A note about The Cuddlywumps Chronicles

This blog is written and maintained by Miss Cuddlywumps, a fluffy-tailed calico cat who is both classically educated and familiar with mysteries. She receives creative input from the Real Cats and clerical assistance from She of Little Talent (old SoLT, a.k.a. Roby Sweet). Comments or complaints should be addressed to Miss C rather than to old SoLt (Ms. Sweet). Ms. Sweet accepts no responsibility for Miss C's opinions.

Monday, March 10, 2014

Lucy Lockett: Author Ngaio Marsh’s Great Cat of Mystery

A literary review by Miss Cuddlywumps

Black as He’s Painted, first published in 1973, is one of Ngaio Marsh’s later Inspector Roderick Alleyn novels. The story takes place in London and concerns Alleyn’s investigation into the assassination of an African ambassador at said ambassador’s own embassy. Characters include a larger-than-life dictator who happens to be Alleyn’s old school chum, a pair of perpetually drunk ex-colonists, servants with secrets, a shady neighbor, and a disturbing brother-and-sister duo who make and sell pottery pigs, of all things. The tale is twisted and involves treachery, racism, and revenge.

All that is very interesting and would make for a nice weekend read (except for the disturbing element of racism and some unfortunate remarks about the obese brother and sister). But the thing that makes the book is (of course) the cat.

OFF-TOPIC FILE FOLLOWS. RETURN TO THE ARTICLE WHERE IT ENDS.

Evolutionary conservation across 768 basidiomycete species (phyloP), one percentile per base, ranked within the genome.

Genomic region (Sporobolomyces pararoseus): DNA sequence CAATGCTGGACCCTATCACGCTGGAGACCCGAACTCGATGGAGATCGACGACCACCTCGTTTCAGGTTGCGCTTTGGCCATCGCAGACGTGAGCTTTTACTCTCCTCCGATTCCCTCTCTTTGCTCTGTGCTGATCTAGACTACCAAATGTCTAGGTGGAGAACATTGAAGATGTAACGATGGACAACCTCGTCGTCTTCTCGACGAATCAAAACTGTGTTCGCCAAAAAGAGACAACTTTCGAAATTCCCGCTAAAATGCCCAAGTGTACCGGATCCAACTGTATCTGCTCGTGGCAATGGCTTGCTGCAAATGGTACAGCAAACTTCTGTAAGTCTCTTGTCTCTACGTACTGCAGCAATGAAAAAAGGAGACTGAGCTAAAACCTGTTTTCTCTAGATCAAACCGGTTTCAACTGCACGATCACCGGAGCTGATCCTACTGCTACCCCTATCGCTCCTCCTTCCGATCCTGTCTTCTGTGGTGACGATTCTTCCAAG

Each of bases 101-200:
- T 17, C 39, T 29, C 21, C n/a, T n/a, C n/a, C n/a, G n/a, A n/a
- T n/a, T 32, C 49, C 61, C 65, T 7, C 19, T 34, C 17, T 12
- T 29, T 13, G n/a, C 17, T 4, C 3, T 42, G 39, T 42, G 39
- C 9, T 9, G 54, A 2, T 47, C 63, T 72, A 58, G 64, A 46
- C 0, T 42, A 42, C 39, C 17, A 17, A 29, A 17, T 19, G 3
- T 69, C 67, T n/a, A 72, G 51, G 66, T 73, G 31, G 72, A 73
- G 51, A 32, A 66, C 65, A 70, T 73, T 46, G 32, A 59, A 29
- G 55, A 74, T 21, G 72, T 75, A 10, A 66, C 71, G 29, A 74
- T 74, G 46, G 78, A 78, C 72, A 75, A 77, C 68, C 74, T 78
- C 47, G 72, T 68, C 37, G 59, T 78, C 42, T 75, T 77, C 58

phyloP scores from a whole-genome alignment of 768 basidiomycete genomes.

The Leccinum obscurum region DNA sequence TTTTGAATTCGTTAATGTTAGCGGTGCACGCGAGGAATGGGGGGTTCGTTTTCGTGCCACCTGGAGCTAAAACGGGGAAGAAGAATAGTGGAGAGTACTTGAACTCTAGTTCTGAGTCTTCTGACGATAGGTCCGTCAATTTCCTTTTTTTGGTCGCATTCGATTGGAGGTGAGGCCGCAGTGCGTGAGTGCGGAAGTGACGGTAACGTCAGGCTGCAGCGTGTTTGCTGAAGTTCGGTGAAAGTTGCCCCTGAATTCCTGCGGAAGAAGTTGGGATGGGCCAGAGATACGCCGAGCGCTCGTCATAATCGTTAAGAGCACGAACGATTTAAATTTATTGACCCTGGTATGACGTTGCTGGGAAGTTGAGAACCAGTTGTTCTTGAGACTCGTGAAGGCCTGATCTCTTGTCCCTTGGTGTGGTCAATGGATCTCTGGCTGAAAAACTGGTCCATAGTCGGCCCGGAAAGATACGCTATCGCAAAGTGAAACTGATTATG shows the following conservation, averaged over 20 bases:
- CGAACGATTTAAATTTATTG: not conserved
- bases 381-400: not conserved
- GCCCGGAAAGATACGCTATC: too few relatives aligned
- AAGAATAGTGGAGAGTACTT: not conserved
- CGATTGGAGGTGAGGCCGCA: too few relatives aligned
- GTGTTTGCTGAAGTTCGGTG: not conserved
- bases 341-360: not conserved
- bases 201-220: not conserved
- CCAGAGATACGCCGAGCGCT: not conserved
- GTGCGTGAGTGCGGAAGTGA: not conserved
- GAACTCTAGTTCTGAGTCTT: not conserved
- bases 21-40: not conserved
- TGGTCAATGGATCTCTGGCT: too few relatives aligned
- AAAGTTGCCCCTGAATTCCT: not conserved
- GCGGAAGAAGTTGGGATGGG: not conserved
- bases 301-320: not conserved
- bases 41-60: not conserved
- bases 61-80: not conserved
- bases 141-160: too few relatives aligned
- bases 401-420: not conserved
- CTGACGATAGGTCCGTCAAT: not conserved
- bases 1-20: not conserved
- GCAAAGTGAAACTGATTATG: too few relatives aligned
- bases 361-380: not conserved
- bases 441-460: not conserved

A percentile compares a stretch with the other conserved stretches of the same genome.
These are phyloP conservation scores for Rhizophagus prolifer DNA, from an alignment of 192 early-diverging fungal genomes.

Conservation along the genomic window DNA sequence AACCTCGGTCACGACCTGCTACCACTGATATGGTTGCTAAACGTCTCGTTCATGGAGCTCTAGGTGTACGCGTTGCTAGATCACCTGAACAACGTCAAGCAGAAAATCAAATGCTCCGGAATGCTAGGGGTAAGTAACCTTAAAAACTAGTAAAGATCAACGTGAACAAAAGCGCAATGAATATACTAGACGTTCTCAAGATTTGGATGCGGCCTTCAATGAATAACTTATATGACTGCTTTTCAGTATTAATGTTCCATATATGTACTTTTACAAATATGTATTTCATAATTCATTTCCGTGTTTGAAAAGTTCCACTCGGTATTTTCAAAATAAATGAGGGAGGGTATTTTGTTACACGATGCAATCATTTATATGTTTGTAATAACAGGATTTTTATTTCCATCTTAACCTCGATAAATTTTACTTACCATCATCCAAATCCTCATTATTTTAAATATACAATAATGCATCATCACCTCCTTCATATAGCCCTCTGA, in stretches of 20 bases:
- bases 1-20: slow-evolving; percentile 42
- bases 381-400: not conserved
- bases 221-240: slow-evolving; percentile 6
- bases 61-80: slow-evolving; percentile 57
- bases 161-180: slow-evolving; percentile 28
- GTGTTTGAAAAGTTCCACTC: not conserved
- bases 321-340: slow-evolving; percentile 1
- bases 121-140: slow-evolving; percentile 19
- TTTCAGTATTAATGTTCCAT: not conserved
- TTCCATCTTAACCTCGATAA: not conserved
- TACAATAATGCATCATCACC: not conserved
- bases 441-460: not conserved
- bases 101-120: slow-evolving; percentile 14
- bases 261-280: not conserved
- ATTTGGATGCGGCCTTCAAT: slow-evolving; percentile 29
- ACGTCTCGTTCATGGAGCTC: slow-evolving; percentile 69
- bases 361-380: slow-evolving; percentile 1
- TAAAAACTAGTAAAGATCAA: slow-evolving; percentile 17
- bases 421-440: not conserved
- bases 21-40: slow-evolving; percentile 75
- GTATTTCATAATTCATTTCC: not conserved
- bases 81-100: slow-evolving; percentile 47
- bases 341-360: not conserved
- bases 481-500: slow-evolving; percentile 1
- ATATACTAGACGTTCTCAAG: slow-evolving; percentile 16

This particular cat is, in my opinion, one of the Great Cats of Mystery. Her name is Lucy Lockett. She is a black cat with a white-tipped tail, and we first meet her when she has just been hit by a delivery van. Lucy survives and eventually insinuates herself into the life of one Mr. Whipplestone, recently retired from the Foreign Office and moved into a lovely home (the location of which just happens to place him smack in the middle of the mystery). This cat is no slouch: After no inconsiderable effort, she deposits a pivotal clue at her person’s feet, with Alleyn there as witness. Could the case be solved without Lucy’s contribution? Doubtful.

I admire Lucy Lockett not only for her fortitude and ingenuity, but also for the beautiful way in which her character is written. (I, Miss Cuddlywumps, endure the indignity of being written by She of Little Talent, who is barely able to string two words together in a way that makes sense. You see how I must suffer.)

Under Mr. Whipplestone’s care, Lucy submits to a veterinary exam “with utter detachment, but when at liberty, leapt into her protector’s embrace and performed her now familiar act of jamming her head under his jacket and lying next his heart.”

Lucy sits on the top step of their home with a “proprietary air.” She washes herself “with the zeal of an occupational therapist.” She mews and makes “ambiguous remarks.” (For the record, I have never made an ambiguous remark in my life.)

We see Mr. Whipplestone enjoying Lucy’s “nice ways,” which

“consisted of keeping a close watch on him, of greeting him on his reappearance after an hour’s absence as if he had returned from the North Pole, of tearing about the house with her tail up, affecting astonishment when she encountered him and of sudden onsets of attachment when she would grip his arm in her forelegs, kick it with her hind legs, pretend to bite him and then fall into a little frenzy of purrs and licks.”

Clearly, Ms. Ngaio Marsh knew a thing or two about cats. If only she had written a whole series of Lucy Lockett books…

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